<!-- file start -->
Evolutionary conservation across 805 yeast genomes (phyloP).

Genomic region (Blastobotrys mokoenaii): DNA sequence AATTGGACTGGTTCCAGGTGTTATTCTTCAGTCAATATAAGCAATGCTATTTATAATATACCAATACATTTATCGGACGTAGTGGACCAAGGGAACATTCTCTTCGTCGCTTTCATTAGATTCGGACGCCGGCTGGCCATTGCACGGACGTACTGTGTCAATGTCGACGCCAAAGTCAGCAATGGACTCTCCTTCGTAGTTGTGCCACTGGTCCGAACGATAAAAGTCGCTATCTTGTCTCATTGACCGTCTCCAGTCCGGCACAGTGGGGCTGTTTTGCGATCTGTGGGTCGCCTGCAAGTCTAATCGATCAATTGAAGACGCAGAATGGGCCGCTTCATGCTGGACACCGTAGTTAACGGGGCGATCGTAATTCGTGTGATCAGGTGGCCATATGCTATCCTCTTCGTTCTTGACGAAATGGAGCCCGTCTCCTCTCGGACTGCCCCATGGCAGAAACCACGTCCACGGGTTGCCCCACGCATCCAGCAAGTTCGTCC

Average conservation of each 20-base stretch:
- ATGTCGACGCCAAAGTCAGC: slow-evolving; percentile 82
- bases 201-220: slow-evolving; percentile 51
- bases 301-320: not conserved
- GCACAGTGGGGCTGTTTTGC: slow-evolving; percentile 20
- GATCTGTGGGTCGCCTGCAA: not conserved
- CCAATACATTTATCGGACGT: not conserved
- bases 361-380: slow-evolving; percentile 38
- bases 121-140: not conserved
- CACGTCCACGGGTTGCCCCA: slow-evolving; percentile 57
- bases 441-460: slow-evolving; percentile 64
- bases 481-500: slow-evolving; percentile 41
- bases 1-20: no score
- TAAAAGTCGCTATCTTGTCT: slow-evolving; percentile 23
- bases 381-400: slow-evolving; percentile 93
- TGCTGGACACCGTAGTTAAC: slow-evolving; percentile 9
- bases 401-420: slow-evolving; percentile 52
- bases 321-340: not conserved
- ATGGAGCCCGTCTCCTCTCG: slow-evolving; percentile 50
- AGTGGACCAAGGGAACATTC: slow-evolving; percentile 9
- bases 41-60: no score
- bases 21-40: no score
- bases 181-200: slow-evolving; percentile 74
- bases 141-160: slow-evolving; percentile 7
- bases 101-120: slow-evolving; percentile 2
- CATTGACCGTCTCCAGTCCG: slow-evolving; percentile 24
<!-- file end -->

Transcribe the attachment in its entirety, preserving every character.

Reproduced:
Evolutionary conservation across 805 yeast genomes (phyloP).

Genomic region (Blastobotrys mokoenaii): DNA sequence AATTGGACTGGTTCCAGGTGTTATTCTTCAGTCAATATAAGCAATGCTATTTATAATATACCAATACATTTATCGGACGTAGTGGACCAAGGGAACATTCTCTTCGTCGCTTTCATTAGATTCGGACGCCGGCTGGCCATTGCACGGACGTACTGTGTCAATGTCGACGCCAAAGTCAGCAATGGACTCTCCTTCGTAGTTGTGCCACTGGTCCGAACGATAAAAGTCGCTATCTTGTCTCATTGACCGTCTCCAGTCCGGCACAGTGGGGCTGTTTTGCGATCTGTGGGTCGCCTGCAAGTCTAATCGATCAATTGAAGACGCAGAATGGGCCGCTTCATGCTGGACACCGTAGTTAACGGGGCGATCGTAATTCGTGTGATCAGGTGGCCATATGCTATCCTCTTCGTTCTTGACGAAATGGAGCCCGTCTCCTCTCGGACTGCCCCATGGCAGAAACCACGTCCACGGGTTGCCCCACGCATCCAGCAAGTTCGTCC

Average conservation of each 20-base stretch:
- ATGTCGACGCCAAAGTCAGC: slow-evolving; percentile 82
- bases 201-220: slow-evolving; percentile 51
- bases 301-320: not conserved
- GCACAGTGGGGCTGTTTTGC: slow-evolving; percentile 20
- GATCTGTGGGTCGCCTGCAA: not conserved
- CCAATACATTTATCGGACGT: not conserved
- bases 361-380: slow-evolving; percentile 38
- bases 121-140: not conserved
- CACGTCCACGGGTTGCCCCA: slow-evolving; percentile 57
- bases 441-460: slow-evolving; percentile 64
- bases 481-500: slow-evolving; percentile 41
- bases 1-20: no score
- TAAAAGTCGCTATCTTGTCT: slow-evolving; percentile 23
- bases 381-400: slow-evolving; percentile 93
- TGCTGGACACCGTAGTTAAC: slow-evolving; percentile 9
- bases 401-420: slow-evolving; percentile 52
- bases 321-340: not conserved
- ATGGAGCCCGTCTCCTCTCG: slow-evolving; percentile 50
- AGTGGACCAAGGGAACATTC: slow-evolving; percentile 9
- bases 41-60: no score
- bases 21-40: no score
- bases 181-200: slow-evolving; percentile 74
- bases 141-160: slow-evolving; percentile 7
- bases 101-120: slow-evolving; percentile 2
- CATTGACCGTCTCCAGTCCG: slow-evolving; percentile 24